Should College Athletes Be Paid?

Imagine being a fan or student of a college that could not afford to pay the expenses caused by athletics because of a new rule that colleges had to pay some of their athletes an extra bonus and therefore have to drop sports such as maybe football and basketball. This will be a reality for many students and fans if it is decided that college athletes, specifically football and basketball athletes, be paid. In my speech class in high school I did a paper explaining pros and cons of college athletes being paid and while doing so I learned a lot about the damages it would do to many colleges.
This possible rule change would cripple the players, the colleges, and all of college sports and that not putting this rule into effect would be the best solution.

First, there are three possible problems paying college athletes could pose. Paying college athletes could deplete the college budget, make recruiting unfair for the smaller schools, and affect the player’s lives in a negative way. Most schools throughout the country at the division 1 level are having trouble managing their athletic budget without having to pay players. In college football most of division 1 schools income from sports comes from football. Lately, however, this has not been the case. According to Duncan Currie in “Should College Athletes Get Paid” in the 2009 season only 14 of the 120 major college football institutions in the Football Subdivision (FBS) made money from football. What is worse is that Duncan Carrie goes on to say that almost all division 1 football institutions both major (FBS) and minor (FCS) have lost money between the years 2004-2009. Not even 7 percent of these schools made money from football even though most schools are dependent on making money from football. According to the Washington Post many schools such as the University of Maryland have already had to cut sports due to not gaining enough revenue which paying their athletes would obviously just add more trouble.
Next, paying college athletes could also make the recruiting between the big and small schools extremely unfair. According to the Wall Street Journal (Online) the big rich schools such as Ohio State and Alabama could easily promise a lot of money to all the top high school recruits that small schools could not find money for. This would hinder and put the smaller poorer schools at a huge disadvantage not being able to get the talented players who would all go where the money is. This would make the big schools better and the small schools much worse in comparison, increasing the disparity. Many fans will not want to go see the smaller colleges, further decreasing the amount of money the small schools make. The rich get richer and the poor get poorer.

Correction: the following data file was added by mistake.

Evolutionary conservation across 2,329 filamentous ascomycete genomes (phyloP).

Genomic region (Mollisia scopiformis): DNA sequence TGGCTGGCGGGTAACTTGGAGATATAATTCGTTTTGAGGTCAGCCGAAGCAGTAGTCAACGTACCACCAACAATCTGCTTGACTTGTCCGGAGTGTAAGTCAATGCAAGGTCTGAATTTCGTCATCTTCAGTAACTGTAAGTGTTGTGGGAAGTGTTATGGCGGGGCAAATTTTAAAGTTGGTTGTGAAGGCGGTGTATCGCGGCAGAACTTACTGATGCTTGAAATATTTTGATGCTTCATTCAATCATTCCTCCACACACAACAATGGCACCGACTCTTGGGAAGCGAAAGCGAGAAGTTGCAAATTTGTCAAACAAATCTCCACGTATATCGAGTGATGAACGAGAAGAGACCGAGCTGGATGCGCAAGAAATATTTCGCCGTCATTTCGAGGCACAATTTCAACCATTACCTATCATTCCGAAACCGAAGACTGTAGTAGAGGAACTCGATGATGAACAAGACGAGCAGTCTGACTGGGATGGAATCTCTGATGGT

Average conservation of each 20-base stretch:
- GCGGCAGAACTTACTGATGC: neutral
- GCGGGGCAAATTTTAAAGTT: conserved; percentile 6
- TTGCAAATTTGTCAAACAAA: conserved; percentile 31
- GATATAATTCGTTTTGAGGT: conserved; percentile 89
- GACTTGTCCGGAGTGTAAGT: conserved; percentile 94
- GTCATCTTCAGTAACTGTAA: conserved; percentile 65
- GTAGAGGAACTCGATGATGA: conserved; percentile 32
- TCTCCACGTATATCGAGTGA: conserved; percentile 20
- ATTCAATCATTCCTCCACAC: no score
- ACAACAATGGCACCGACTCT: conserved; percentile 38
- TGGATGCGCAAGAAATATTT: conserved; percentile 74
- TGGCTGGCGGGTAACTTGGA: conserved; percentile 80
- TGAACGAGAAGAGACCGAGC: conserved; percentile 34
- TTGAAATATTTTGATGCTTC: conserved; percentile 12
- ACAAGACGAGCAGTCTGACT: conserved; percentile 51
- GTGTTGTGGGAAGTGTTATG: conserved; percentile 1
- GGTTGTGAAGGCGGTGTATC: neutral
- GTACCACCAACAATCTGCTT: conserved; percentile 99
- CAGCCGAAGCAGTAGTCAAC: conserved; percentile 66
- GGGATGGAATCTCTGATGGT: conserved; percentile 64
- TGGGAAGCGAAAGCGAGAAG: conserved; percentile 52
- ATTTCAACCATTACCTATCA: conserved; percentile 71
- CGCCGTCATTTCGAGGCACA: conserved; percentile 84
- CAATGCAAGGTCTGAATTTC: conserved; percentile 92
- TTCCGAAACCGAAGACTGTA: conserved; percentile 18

Lastly, paying college athletes would do more harm than good. Gambling can be a terrible addiction and often happens to college age kids who are not good with money and just starting to make a lot for the very first time. These college athletes who, because of the possible rule, now will have more money may get irresponsible with the many distractions they face and they could get into big financial problems. Also, all the money the players are making could distract them from the real reason they are at college which is to be a student and learn. Assuming the players do not go pro any of these possible distractions caused by the money could leave them unprepared for the job world ahead of them.
Now that I have explained why paying college athletes is a problem lets discuss the solution to this problem. It is pretty simple college athletes should not be paid based on their level of athletic talent and the rules preventing this should stay the same. They already receive enough money to live comfortably on campus. In a way they are already getting paid through scholarships which present them free tuition, room and board. According to an article Price of Admission: Deans List: Hiring Spree Fattens College Bureaucracy And Tuition depending on the college that player could receive anywhere from 18,000- 40,000 in scholarship money. All their expenses related to the team (hotel, meals, laundry, etc) are taken care of. This, too runs in the thousands of dollars overall